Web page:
2018 CFOG Essay Contest First Place Winner – Naomi Kostman

2018 First Place Winner
Naomi Kostman
Greenwich High School, Grade 11
Teacher: Aaron Hull

Patriotism is a staple of American culture and law. Every morning, public school staff
across the nation are legally required to lead their students in reciting the Pledge of Allegiance, as they face the American flag. The issue arises when patriotism clashes with another major American principle, freedom, as recently seen in the controversy surrounding the decision of several NFL players to kneel during the playing of the national anthem. The First Amendment protects the right of NFL players to kneel during the playing of the national anthem due to government involvement, legal precedent governing national symbols, and the presence of racial tensions.

Although the NFL is a private corporation, government involvement surrounding the
protests has granted players the protection of the First Amendment. The First Amendment
states,” … Congress shall make no law … abridging the freedom of speech.” The NFL itself is a private corporation and can, therefore, restrict the speech of its employees. However, recent comments coming from the president and attorney general present themselves as pressures from the government to infringe upon the rights of NFL players.

President Trump tweeted on Sept. 27, 2017, “The only way … is to set a rule that you can’t kneel …,” while Attorney General Jefferson Sessions affirmed, “They should be able to say to the players,’… you should respect the flag and the national anthem.’” The government pressure reflected in these comments means that NFL players are protected by the First Amendment. Any attempt by the NFL to punish players who choose to kneel during the anthem would be a direct infringement on the First Amendment, as such punitive actions can be arguably a result of government pressure.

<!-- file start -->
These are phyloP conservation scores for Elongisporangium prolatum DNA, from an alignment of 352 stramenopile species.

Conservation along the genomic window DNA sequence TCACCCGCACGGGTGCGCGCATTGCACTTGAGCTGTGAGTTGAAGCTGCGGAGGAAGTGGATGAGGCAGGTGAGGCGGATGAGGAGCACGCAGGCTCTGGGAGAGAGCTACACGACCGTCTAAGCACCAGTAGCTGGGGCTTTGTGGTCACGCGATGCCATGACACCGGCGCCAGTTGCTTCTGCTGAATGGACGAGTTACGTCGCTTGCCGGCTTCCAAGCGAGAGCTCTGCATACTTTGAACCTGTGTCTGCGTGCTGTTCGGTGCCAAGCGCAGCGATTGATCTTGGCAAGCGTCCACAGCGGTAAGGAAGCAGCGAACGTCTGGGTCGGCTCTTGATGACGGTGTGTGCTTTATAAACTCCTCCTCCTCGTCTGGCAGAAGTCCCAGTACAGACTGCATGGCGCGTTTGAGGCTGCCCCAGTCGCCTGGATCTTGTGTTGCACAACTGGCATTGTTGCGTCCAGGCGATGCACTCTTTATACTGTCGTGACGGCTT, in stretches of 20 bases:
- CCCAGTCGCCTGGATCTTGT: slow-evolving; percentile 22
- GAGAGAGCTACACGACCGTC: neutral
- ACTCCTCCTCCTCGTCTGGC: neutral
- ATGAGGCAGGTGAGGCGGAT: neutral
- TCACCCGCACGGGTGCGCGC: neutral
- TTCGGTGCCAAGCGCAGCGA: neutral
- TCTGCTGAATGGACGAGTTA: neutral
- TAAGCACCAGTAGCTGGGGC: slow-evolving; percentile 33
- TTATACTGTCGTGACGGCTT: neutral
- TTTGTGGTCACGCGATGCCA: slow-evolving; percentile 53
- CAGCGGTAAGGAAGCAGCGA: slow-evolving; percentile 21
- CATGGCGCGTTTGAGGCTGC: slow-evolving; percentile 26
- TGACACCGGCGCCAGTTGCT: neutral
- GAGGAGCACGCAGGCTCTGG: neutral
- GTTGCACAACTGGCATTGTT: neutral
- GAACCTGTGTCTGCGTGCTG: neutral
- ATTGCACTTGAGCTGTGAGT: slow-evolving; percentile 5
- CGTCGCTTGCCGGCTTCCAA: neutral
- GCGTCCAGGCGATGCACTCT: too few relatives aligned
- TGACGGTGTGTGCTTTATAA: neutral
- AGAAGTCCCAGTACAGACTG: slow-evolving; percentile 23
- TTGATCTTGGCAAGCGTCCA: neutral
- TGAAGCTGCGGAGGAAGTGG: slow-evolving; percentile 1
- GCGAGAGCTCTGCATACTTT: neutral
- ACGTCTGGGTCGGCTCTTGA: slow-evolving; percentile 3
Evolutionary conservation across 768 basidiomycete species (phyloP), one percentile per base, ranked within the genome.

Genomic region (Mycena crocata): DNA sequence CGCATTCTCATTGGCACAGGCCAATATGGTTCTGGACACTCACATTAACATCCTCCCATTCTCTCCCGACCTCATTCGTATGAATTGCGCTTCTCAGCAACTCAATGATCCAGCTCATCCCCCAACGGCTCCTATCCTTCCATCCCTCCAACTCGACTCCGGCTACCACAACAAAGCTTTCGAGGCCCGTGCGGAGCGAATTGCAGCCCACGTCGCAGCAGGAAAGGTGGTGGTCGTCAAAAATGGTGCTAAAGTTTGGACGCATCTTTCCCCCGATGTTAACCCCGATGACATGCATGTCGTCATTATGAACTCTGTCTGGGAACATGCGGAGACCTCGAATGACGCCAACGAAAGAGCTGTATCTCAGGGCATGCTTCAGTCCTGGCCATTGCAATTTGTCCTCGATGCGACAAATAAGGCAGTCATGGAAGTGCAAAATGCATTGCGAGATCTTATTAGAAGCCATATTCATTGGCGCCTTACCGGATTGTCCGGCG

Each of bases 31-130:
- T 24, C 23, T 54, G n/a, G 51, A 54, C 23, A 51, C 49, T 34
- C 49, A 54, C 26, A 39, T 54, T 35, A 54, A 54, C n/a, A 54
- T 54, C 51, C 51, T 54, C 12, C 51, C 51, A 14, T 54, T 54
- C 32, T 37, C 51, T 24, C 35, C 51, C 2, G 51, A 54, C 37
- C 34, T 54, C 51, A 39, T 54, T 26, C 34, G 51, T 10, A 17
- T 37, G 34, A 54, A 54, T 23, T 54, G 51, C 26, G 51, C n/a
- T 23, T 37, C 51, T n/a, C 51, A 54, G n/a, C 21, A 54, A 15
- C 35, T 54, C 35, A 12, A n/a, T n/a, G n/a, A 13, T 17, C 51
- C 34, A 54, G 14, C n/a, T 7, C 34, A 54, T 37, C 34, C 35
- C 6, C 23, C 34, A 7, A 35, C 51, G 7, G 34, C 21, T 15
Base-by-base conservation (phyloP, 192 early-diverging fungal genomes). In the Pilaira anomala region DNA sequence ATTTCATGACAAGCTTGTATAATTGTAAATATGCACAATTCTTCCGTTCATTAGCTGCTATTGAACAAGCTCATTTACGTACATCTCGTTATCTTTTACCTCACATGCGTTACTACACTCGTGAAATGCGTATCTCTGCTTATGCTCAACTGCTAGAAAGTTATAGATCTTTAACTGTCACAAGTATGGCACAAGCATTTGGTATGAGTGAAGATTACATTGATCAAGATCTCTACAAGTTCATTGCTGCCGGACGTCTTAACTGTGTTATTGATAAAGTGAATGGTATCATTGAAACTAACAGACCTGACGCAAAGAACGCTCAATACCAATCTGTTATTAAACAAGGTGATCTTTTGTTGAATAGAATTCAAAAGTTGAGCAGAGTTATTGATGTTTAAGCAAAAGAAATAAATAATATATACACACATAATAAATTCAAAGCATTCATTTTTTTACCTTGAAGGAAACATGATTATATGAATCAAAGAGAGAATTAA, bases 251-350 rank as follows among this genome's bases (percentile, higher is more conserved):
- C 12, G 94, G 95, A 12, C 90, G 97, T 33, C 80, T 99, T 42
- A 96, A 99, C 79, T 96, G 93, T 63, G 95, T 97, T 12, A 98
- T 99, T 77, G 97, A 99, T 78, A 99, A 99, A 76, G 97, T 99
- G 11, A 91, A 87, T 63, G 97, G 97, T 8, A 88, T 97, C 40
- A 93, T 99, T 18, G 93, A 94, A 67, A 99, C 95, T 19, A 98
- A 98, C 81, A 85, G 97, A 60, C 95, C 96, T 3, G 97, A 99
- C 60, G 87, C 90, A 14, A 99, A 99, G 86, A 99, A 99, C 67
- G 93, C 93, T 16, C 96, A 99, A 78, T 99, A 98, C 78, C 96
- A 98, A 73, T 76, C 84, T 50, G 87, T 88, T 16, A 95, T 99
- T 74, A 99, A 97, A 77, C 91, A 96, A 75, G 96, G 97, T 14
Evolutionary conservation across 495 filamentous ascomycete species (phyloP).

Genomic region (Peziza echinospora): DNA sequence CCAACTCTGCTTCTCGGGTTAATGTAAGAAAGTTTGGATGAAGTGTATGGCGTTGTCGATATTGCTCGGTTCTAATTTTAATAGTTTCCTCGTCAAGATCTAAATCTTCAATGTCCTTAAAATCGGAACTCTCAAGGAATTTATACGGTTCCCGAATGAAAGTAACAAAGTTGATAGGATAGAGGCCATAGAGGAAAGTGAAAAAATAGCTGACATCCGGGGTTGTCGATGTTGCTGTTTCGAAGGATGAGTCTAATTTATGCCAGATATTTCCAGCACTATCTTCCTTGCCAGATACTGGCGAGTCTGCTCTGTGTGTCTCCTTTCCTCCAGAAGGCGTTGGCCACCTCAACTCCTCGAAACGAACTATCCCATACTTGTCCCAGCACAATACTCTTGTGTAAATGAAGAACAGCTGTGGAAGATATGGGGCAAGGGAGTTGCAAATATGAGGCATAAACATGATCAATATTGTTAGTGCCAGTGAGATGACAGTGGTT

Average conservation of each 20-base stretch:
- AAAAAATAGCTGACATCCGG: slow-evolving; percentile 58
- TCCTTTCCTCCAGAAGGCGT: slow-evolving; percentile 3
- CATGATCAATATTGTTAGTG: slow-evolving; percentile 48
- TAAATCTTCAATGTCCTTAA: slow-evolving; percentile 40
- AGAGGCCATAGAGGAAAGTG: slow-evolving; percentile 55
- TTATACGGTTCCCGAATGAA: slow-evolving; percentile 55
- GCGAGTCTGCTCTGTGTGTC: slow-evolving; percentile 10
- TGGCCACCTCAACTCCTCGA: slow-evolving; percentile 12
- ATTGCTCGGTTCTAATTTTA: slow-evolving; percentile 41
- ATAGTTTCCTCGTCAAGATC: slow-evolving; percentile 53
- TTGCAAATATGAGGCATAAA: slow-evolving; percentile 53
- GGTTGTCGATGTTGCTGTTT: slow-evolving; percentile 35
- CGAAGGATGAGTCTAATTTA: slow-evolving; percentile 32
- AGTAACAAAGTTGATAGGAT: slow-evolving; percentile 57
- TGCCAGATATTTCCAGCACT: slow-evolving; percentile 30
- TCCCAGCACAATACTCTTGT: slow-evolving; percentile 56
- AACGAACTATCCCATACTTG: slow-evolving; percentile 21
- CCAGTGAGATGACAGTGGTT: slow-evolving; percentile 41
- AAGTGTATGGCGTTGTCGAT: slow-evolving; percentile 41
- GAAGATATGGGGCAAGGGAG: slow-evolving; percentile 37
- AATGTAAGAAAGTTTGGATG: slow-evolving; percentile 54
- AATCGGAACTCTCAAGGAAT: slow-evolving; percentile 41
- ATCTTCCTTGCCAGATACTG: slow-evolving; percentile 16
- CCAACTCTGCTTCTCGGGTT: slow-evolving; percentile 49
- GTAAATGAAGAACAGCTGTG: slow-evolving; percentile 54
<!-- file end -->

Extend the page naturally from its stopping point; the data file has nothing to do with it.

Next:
It is also important to note that the anthem does not present itself as an exception to the
freedom of expression. In Texas v. Johnson, the Supreme Court upheld the right of Gregory
Johnson to burn the American flag as a form of speech, and stated that the government did not have the power to restrict what messages symbols could be used to express. As a result of this legal precedent, NFL players have the right to kneel, despite the national importance of the anthem. The anthem can be used to express the suffering of the black community as
legitimately as it is used to express national pride.

In addition, the NFL players are protected by the Civil Rights Act of 1964, which prohibits
any form of discrimination in the workplace. The decision to kneel during the anthem is one that represents disapproval of the murder of innocent black Americans at the hands of police officers due to racial stereotyping. Any attempt to silence protest against discrimination would be legally seen as a display of support for prejudice, which is prohibited in the workplace.

The First Amendment protects the right of NFL players to kneel during the anthem
because of recent government involvement, legal precedent governing symbolic speech, and the Civil Rights Act of 1964. Subsequently, the NFL did not punish Colin Kaepernick, one of the first players to kneel, but there were still consequences for the quarterback. Kaepernick was left an unsigned player during the offseason of 2017. No team was willing to take him because of his choice to speak up against police brutality, despite his athletic superiority over other quarterbacks.

In order for the government to truly protect all people from being silenced, it must begin to strike down laws that treat national symbols, such as the anthem, as holy under the state. By promoting intense patriotism, the American government has advocated for the restriction of First Amendment rights.